Adviser for diversity, online student services named
By Peggy Binette, email@example.com, 803-777-7704
John Dozier has been named chief diversity officer and special adviser for online student services for the University of South Carolina.
Dozier, who brings more than seven years of senior higher education management experience to the position, will lead the university’s efforts to enhance the diversity of the faculty, staff and student body and strengthen and develop support services for a growing online student population. He will start June 1.
With Dozier’s appointment, the university deepens its resolve to being an inclusive and diverse institution. Last fall USC was recognized as one of the nation’s top universities by INSIGHT into Diversity magazine.
“Having Dr. Dozier on board demonstrates our commitment to promote diversity and inclusion throughout the university community and in our interactions with public constituencies. He has the experience, knowledge and commitment to help move the university forward in our diversity efforts,” says Christine Curtis, senior vice provost and ex-officio member of the university’s Diversity Committee, which is chaired by Professor David Simmons.
Dozier, 42, says he looks forward to enhancing the university’s success in creating a diverse learning community.
“When we do this, our students will benefit by learning in a setting that is reflective of the environment in which they will likely work and live. I hope to build upon a learning and working community that celebrates our political, cultural, religious and social differences as a characteristic that makes us a better university,” Dozier says.
A Columbia native, Dozier worked with the City Colleges of Chicago for 10 years, having served as vice president of academic affairs and student services, vice chancellor and chief information officer and ultimately, as president of Kennedy-King College.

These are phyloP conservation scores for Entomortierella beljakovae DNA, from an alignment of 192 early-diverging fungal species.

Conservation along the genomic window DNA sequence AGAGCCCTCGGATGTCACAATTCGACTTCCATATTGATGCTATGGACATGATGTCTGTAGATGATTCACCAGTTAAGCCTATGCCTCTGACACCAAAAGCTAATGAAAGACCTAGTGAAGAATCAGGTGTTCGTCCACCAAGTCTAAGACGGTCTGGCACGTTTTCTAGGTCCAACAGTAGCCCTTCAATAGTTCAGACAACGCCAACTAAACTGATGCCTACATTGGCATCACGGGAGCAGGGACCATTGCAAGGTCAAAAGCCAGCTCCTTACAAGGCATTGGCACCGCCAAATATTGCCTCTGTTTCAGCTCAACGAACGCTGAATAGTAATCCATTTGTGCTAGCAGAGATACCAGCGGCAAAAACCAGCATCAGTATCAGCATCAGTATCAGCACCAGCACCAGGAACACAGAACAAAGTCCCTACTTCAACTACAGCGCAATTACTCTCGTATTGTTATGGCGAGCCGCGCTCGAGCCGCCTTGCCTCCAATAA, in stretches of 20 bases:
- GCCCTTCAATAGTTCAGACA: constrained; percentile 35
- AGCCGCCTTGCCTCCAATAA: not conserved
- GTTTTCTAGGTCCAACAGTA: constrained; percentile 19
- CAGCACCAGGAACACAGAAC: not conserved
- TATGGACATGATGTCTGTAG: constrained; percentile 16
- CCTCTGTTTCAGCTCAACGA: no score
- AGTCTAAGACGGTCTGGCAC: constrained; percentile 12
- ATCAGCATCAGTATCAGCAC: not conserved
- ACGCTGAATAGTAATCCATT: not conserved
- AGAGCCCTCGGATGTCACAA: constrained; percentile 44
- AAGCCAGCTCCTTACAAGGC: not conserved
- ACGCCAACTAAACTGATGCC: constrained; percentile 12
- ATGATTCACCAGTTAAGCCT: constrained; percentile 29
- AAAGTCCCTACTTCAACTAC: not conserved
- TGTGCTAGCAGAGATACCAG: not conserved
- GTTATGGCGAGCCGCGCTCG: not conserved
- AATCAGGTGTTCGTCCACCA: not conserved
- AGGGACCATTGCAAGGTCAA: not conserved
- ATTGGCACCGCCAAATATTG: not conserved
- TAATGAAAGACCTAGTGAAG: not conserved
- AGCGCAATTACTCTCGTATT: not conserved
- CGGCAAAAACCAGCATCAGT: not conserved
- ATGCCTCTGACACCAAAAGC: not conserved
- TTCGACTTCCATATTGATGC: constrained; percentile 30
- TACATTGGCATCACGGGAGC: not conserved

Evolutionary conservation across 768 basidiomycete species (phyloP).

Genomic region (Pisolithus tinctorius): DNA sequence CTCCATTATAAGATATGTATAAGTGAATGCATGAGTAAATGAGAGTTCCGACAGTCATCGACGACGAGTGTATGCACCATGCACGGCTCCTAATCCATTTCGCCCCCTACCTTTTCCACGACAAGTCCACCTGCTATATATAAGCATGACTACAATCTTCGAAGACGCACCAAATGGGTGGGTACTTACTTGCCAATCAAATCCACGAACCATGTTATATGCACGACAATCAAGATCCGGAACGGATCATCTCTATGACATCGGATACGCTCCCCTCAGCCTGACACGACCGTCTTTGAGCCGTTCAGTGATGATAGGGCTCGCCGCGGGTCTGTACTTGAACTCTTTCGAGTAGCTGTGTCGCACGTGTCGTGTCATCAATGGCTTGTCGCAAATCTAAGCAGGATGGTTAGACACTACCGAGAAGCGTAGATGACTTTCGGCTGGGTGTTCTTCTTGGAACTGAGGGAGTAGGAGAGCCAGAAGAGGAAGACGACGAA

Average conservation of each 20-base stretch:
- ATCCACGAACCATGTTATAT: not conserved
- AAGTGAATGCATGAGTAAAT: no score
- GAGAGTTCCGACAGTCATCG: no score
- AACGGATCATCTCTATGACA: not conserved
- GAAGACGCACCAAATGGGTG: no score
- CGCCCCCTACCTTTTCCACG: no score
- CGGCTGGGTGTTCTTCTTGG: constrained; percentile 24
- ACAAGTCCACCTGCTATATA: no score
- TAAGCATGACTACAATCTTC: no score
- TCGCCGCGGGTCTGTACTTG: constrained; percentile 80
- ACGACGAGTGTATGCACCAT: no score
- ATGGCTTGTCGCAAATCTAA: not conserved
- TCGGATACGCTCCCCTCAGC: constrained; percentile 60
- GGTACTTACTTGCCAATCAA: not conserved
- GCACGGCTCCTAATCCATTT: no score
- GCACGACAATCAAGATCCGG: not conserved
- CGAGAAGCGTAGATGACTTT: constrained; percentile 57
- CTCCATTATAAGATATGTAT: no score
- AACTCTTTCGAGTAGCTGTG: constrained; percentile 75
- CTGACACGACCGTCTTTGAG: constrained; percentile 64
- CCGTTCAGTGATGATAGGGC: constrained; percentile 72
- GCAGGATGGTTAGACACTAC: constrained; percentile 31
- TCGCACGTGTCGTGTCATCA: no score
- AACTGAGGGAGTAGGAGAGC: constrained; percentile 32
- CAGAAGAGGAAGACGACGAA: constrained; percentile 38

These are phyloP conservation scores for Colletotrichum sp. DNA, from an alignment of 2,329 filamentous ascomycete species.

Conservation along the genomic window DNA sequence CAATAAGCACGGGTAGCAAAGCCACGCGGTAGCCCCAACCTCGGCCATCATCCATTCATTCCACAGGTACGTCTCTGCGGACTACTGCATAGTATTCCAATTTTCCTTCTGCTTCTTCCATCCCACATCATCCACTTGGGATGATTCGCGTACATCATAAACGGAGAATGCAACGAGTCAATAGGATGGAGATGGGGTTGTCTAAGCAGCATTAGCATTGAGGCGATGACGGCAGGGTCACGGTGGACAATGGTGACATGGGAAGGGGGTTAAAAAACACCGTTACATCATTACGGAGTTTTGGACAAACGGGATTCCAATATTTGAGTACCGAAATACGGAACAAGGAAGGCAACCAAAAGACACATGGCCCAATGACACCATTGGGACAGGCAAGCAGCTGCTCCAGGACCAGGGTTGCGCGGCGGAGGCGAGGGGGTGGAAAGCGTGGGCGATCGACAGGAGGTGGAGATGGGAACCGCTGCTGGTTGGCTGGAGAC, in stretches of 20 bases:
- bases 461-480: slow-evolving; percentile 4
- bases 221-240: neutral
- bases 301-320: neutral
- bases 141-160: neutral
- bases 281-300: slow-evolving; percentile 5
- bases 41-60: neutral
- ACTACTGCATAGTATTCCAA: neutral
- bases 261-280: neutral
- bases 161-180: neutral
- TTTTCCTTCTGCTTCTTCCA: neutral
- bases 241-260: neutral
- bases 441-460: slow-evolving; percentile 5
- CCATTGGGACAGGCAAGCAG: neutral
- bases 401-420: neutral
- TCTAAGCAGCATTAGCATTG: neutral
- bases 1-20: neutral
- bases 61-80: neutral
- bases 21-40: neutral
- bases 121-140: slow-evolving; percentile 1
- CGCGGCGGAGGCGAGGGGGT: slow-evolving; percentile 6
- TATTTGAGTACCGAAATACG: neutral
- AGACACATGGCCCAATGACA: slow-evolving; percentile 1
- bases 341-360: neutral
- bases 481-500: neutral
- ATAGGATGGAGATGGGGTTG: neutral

Dozier will bring his experience in developing student services to meet new and changing needs to USC as it continues to expand online course and degree offerings, including South Carolina Palmetto College.
Dennis Pruitt, vice president for student affairs and vice provost for academic support, says it’s essential for the university to offer the same high level of support services for students studying online as it does for students on campus.
“Dr. Dozier has the expertise and the experience to help us expedite the development of our online student services, and not just for our new Palmetto College, but for all our future online educational programs, which are rapidly gaining a life of their own,” Pruitt says.
Dozier says he looks forward to working with Pruitt and Palmetto College Chancellor Susan Elkins to meeting the needs of an online population.
“We must be flexible in in our considerations for how we provide student support services by ensuring that the services are available when and where our online students are,” Dozier says. “We must develop processes for admissions, registration, advising, financial aid, academic and career counseling that are online student focused and provide the same high quality experience for online student that we provide for our face-to-face students.”
In his new role, Dozier also will be working closely with technical colleges to strengthen the bridge programs with the university to ensure access and a smooth transition for students.
A graduate of Columbia High School, Dozier earned a bachelor’s degree in marketing from South Carolina State University and a master’s degree in business administration and doctoral degree in education administration, both from DePaul University. After returning to South Carolina in 2011 as vice president of academic affairs at Denmark Technical College, he joined Umatch, Inc., a software company for higher education, as its vice president of operations. While at Umatch he and his wife launched The Language Buzz, a foreign language and cultural learning center.
Dozier says education is his passion.
“Education made sense for me, and I found that my corporate experiences allowed me to evaluate and approach educational challenges from a different perspective. My career in higher education hasn’t been work -- it has been a passion,” Dozier says. “To bring my experience back home to serve my community through what we create here at the University of South Carolina is a source of great personal pride.”
Dozier lives in Columbia, with his wife Victoria, a 1991 USC engineering graduate, and their three children.
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